The incredulity of the police is understandable–this region has a bad reputation in the republic. Just a year ago, local residents attempted to declare Pankiisk Gorge an “independent Islamic territory,” and even wanted to open a branch of Khattab’s subversive school. And since the influx of refugees from Chechnya into the gorge, Tbilisi has entirely lost control of the region and is trying to isolate its “little Chechnya.” Basically, Georgian laws are no longer in operation here. Concrete slabs have been placed at the border of the Gorge, preventing road traffic from passing through quickly, and entry is controlled by reinforced units of Georgian police. Incidentally, the Georgian police themselves only enter the area if it is absolutely unavoidable. Their caution is easy to explain: There have been cases where officers who have risked entering the region have been ambushed or have had their vehicles commandeered. Foreigners bringing humanitarian aid are wary of going deep into the territory; they leave their aid on the outskirts of the local “capital” Duisi and quickly head back to Tbilisi.

Within ten minutes of arriving in the Gorge you realize that the area is not a typical Georgian region. The first thing you see on entering Duisi is a group of drug pushers, conducting their business quite openly. The drugs are brought over the mountains from Chechnya and are half the price they are in other regions of Georgia.

But drug trafficking is not the worst problem facing the Georgian authorities in Pankiisk Gorge. “Today there are about 6,000 refugees from Chechnya living in Pankiisk Gorge–in other words about the same number as there are Kistins themselves. About 80 percent of the refugees have been given shelter by local inhabitants, and the rest live in administration buildings,” a member of the Duisi village council–Apollon Gaurgshvili–told Prism. It is quite natural that for the economically backward mountain region (unemployment was high here even in Soviet times) such an influx of people may have unforeseen consequences. The main stumbling block is the distribution of humanitarian aid. Many Kistins are extremely unhappy that by law aid should only be given to refugees. Several mafia groups are engaged in a desperate battle for control of humanitarian aid.

Yet the criminal activity surrounding humanitarian aid and the severe social problems caused by the mass influx of refugees are seen as a mere “nuisance” in comparison with the main threat posed to Tbilisi by the unruly region.

Prism’s correspondent noted that there is a very high proportion of men of military age among the refugees. The Georgian authorities themselves do not dispute the fact that there are weapons in almost every house in Pankiisk Gorge. It is basically irrelevant whether the paramilitaries have military bases in the Gorge or whether well-armed refugees from Chechnya simply live in ordinary homes–the situation would be the same in either case. It is far more important to establish who these people’s weapons are pointing at. If the Russian forces continue to push into the mountains of Chechnya, the fighters will have no option but to retreat to Pankiisk Gorge, in which case the Gorge will truly become a militarized area serving as a base for subversive Chechen activity against the federal forces. However, another possible development should not be ruled out. Radical Chechen commanders may try to “blow up” the whole Caucasus. It is unlikely that the Georgian army will find it easy to defeat the Chechen units, even though they are relatively small. The Georgians have already had the grim experience of fighting the Chechens during the war in Abkhazia. It should not be forgotten that Chechens were involved in the attempt on Georgian president Eduard Shevardnadze’s life, which only failed by a lucky chance. The arrested terrorists later admitted that they had undergone training in a school of subversion in Chechnya.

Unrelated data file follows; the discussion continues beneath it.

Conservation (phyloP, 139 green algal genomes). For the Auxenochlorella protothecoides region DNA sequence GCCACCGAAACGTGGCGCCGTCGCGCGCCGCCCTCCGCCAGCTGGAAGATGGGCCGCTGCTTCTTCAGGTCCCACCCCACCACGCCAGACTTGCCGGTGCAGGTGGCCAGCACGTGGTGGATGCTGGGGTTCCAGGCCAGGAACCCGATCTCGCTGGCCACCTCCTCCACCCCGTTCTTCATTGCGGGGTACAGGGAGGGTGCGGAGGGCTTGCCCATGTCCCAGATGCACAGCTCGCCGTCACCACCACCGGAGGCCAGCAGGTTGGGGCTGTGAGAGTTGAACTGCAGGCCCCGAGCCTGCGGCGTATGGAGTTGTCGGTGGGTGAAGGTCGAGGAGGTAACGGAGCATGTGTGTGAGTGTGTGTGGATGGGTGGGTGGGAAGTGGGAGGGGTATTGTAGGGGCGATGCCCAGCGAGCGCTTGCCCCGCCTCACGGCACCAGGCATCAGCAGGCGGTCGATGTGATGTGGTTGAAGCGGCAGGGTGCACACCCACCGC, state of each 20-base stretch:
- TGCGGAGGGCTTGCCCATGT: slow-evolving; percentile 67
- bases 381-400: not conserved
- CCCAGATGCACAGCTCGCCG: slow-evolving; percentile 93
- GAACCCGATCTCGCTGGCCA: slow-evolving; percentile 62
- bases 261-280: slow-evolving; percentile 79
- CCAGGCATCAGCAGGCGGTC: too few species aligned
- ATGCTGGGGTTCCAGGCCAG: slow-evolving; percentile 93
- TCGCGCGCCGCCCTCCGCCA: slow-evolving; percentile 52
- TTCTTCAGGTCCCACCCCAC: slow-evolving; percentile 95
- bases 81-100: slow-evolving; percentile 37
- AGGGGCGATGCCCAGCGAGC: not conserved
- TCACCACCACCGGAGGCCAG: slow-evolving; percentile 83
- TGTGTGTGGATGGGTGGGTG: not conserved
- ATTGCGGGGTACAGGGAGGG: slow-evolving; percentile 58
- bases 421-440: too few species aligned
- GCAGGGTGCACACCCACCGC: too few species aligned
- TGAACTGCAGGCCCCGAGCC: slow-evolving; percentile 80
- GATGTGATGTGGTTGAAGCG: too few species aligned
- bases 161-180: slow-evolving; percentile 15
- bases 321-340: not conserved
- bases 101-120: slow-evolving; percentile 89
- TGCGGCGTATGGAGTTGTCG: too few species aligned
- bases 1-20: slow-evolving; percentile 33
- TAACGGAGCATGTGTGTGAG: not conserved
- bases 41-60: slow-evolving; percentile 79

As we left Duisi our car was unexpectedly stopped by two armed men; one was dressed in camouflage, the other was a typical paramilitary–bearded and wearing a Sufi hat (Sufism is an Islamic tendency traditional in Chechnya). Our driver leapt out to do the talking, and managed to persuade the men not to search our vehicle. “One of them was a Kistin, the other was from Chechnya–he didn’t speak a word of Georgian. Let’s hope that in six months they won’t be trying to check my documents in Tbilisi,” joked our driver, clearly unnerved.

Tbilisi–Pankiisk Gorge–Moscow

Igor Rotar is an analyst with the Jamestown Foundation.